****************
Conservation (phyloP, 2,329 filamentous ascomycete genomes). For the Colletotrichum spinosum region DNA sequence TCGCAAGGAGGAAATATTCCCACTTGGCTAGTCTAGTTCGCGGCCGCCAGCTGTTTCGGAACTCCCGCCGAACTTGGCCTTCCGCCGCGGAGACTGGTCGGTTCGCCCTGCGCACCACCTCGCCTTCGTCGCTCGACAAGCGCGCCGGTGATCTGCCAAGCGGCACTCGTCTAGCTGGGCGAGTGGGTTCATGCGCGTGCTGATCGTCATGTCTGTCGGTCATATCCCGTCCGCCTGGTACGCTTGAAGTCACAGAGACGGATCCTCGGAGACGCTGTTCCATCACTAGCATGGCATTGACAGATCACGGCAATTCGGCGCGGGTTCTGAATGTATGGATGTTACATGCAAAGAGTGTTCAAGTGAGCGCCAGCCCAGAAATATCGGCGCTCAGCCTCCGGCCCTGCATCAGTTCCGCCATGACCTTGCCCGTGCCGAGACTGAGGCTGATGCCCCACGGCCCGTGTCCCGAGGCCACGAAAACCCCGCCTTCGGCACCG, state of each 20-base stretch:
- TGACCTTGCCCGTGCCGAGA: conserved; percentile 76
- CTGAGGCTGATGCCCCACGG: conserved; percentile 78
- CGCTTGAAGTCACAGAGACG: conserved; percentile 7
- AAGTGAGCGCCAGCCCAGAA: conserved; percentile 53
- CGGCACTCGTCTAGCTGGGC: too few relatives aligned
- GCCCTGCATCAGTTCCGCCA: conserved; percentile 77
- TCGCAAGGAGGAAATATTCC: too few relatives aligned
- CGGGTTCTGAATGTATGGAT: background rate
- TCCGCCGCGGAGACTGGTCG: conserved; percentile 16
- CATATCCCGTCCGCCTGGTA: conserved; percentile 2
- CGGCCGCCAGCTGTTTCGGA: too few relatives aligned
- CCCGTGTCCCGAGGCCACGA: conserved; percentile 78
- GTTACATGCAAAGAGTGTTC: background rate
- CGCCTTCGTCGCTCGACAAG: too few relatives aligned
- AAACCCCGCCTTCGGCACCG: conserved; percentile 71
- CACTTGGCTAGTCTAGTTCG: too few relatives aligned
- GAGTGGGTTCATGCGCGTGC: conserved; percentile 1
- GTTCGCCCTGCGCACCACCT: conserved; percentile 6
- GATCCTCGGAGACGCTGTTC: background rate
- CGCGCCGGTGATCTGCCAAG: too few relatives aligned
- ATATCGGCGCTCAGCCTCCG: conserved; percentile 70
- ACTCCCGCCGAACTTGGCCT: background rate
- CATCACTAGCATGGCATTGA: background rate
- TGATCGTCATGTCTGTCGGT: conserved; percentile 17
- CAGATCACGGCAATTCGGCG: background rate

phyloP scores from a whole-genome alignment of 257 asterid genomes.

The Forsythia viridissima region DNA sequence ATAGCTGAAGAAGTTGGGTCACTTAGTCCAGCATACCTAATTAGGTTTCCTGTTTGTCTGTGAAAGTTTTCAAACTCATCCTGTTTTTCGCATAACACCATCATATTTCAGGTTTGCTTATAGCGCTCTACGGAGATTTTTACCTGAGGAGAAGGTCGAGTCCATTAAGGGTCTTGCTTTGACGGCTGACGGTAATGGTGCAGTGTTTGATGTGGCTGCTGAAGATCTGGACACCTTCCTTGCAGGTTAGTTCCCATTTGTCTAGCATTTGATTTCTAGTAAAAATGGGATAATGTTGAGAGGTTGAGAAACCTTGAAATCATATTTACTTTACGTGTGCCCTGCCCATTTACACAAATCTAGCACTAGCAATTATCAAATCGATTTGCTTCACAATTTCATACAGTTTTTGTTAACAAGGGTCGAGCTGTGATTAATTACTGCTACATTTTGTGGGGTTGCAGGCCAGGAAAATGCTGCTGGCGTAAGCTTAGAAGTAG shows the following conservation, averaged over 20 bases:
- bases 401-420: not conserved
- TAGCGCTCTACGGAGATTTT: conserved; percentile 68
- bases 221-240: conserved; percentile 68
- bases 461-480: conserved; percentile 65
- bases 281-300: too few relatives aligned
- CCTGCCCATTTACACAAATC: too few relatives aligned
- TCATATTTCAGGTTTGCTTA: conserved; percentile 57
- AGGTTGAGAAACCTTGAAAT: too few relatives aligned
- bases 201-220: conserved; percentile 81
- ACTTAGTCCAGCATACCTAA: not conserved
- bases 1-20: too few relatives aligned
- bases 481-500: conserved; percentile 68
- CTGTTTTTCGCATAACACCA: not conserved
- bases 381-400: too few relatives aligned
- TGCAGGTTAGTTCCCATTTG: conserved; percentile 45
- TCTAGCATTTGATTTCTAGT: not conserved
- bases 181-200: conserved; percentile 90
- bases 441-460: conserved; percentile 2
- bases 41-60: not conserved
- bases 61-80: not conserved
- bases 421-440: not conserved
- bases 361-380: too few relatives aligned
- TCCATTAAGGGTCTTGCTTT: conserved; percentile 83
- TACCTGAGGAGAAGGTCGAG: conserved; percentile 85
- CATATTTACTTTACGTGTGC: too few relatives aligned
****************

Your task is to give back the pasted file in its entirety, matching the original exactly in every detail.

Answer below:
Conservation (phyloP, 2,329 filamentous ascomycete genomes). For the Colletotrichum spinosum region DNA sequence TCGCAAGGAGGAAATATTCCCACTTGGCTAGTCTAGTTCGCGGCCGCCAGCTGTTTCGGAACTCCCGCCGAACTTGGCCTTCCGCCGCGGAGACTGGTCGGTTCGCCCTGCGCACCACCTCGCCTTCGTCGCTCGACAAGCGCGCCGGTGATCTGCCAAGCGGCACTCGTCTAGCTGGGCGAGTGGGTTCATGCGCGTGCTGATCGTCATGTCTGTCGGTCATATCCCGTCCGCCTGGTACGCTTGAAGTCACAGAGACGGATCCTCGGAGACGCTGTTCCATCACTAGCATGGCATTGACAGATCACGGCAATTCGGCGCGGGTTCTGAATGTATGGATGTTACATGCAAAGAGTGTTCAAGTGAGCGCCAGCCCAGAAATATCGGCGCTCAGCCTCCGGCCCTGCATCAGTTCCGCCATGACCTTGCCCGTGCCGAGACTGAGGCTGATGCCCCACGGCCCGTGTCCCGAGGCCACGAAAACCCCGCCTTCGGCACCG, state of each 20-base stretch:
- TGACCTTGCCCGTGCCGAGA: conserved; percentile 76
- CTGAGGCTGATGCCCCACGG: conserved; percentile 78
- CGCTTGAAGTCACAGAGACG: conserved; percentile 7
- AAGTGAGCGCCAGCCCAGAA: conserved; percentile 53
- CGGCACTCGTCTAGCTGGGC: too few relatives aligned
- GCCCTGCATCAGTTCCGCCA: conserved; percentile 77
- TCGCAAGGAGGAAATATTCC: too few relatives aligned
- CGGGTTCTGAATGTATGGAT: background rate
- TCCGCCGCGGAGACTGGTCG: conserved; percentile 16
- CATATCCCGTCCGCCTGGTA: conserved; percentile 2
- CGGCCGCCAGCTGTTTCGGA: too few relatives aligned
- CCCGTGTCCCGAGGCCACGA: conserved; percentile 78
- GTTACATGCAAAGAGTGTTC: background rate
- CGCCTTCGTCGCTCGACAAG: too few relatives aligned
- AAACCCCGCCTTCGGCACCG: conserved; percentile 71
- CACTTGGCTAGTCTAGTTCG: too few relatives aligned
- GAGTGGGTTCATGCGCGTGC: conserved; percentile 1
- GTTCGCCCTGCGCACCACCT: conserved; percentile 6
- GATCCTCGGAGACGCTGTTC: background rate
- CGCGCCGGTGATCTGCCAAG: too few relatives aligned
- ATATCGGCGCTCAGCCTCCG: conserved; percentile 70
- ACTCCCGCCGAACTTGGCCT: background rate
- CATCACTAGCATGGCATTGA: background rate
- TGATCGTCATGTCTGTCGGT: conserved; percentile 17
- CAGATCACGGCAATTCGGCG: background rate

phyloP scores from a whole-genome alignment of 257 asterid genomes.

The Forsythia viridissima region DNA sequence ATAGCTGAAGAAGTTGGGTCACTTAGTCCAGCATACCTAATTAGGTTTCCTGTTTGTCTGTGAAAGTTTTCAAACTCATCCTGTTTTTCGCATAACACCATCATATTTCAGGTTTGCTTATAGCGCTCTACGGAGATTTTTACCTGAGGAGAAGGTCGAGTCCATTAAGGGTCTTGCTTTGACGGCTGACGGTAATGGTGCAGTGTTTGATGTGGCTGCTGAAGATCTGGACACCTTCCTTGCAGGTTAGTTCCCATTTGTCTAGCATTTGATTTCTAGTAAAAATGGGATAATGTTGAGAGGTTGAGAAACCTTGAAATCATATTTACTTTACGTGTGCCCTGCCCATTTACACAAATCTAGCACTAGCAATTATCAAATCGATTTGCTTCACAATTTCATACAGTTTTTGTTAACAAGGGTCGAGCTGTGATTAATTACTGCTACATTTTGTGGGGTTGCAGGCCAGGAAAATGCTGCTGGCGTAAGCTTAGAAGTAG shows the following conservation, averaged over 20 bases:
- bases 401-420: not conserved
- TAGCGCTCTACGGAGATTTT: conserved; percentile 68
- bases 221-240: conserved; percentile 68
- bases 461-480: conserved; percentile 65
- bases 281-300: too few relatives aligned
- CCTGCCCATTTACACAAATC: too few relatives aligned
- TCATATTTCAGGTTTGCTTA: conserved; percentile 57
- AGGTTGAGAAACCTTGAAAT: too few relatives aligned
- bases 201-220: conserved; percentile 81
- ACTTAGTCCAGCATACCTAA: not conserved
- bases 1-20: too few relatives aligned
- bases 481-500: conserved; percentile 68
- CTGTTTTTCGCATAACACCA: not conserved
- bases 381-400: too few relatives aligned
- TGCAGGTTAGTTCCCATTTG: conserved; percentile 45
- TCTAGCATTTGATTTCTAGT: not conserved
- bases 181-200: conserved; percentile 90
- bases 441-460: conserved; percentile 2
- bases 41-60: not conserved
- bases 61-80: not conserved
- bases 421-440: not conserved
- bases 361-380: too few relatives aligned
- TCCATTAAGGGTCTTGCTTT: conserved; percentile 83
- TACCTGAGGAGAAGGTCGAG: conserved; percentile 85
- CATATTTACTTTACGTGTGC: too few relatives aligned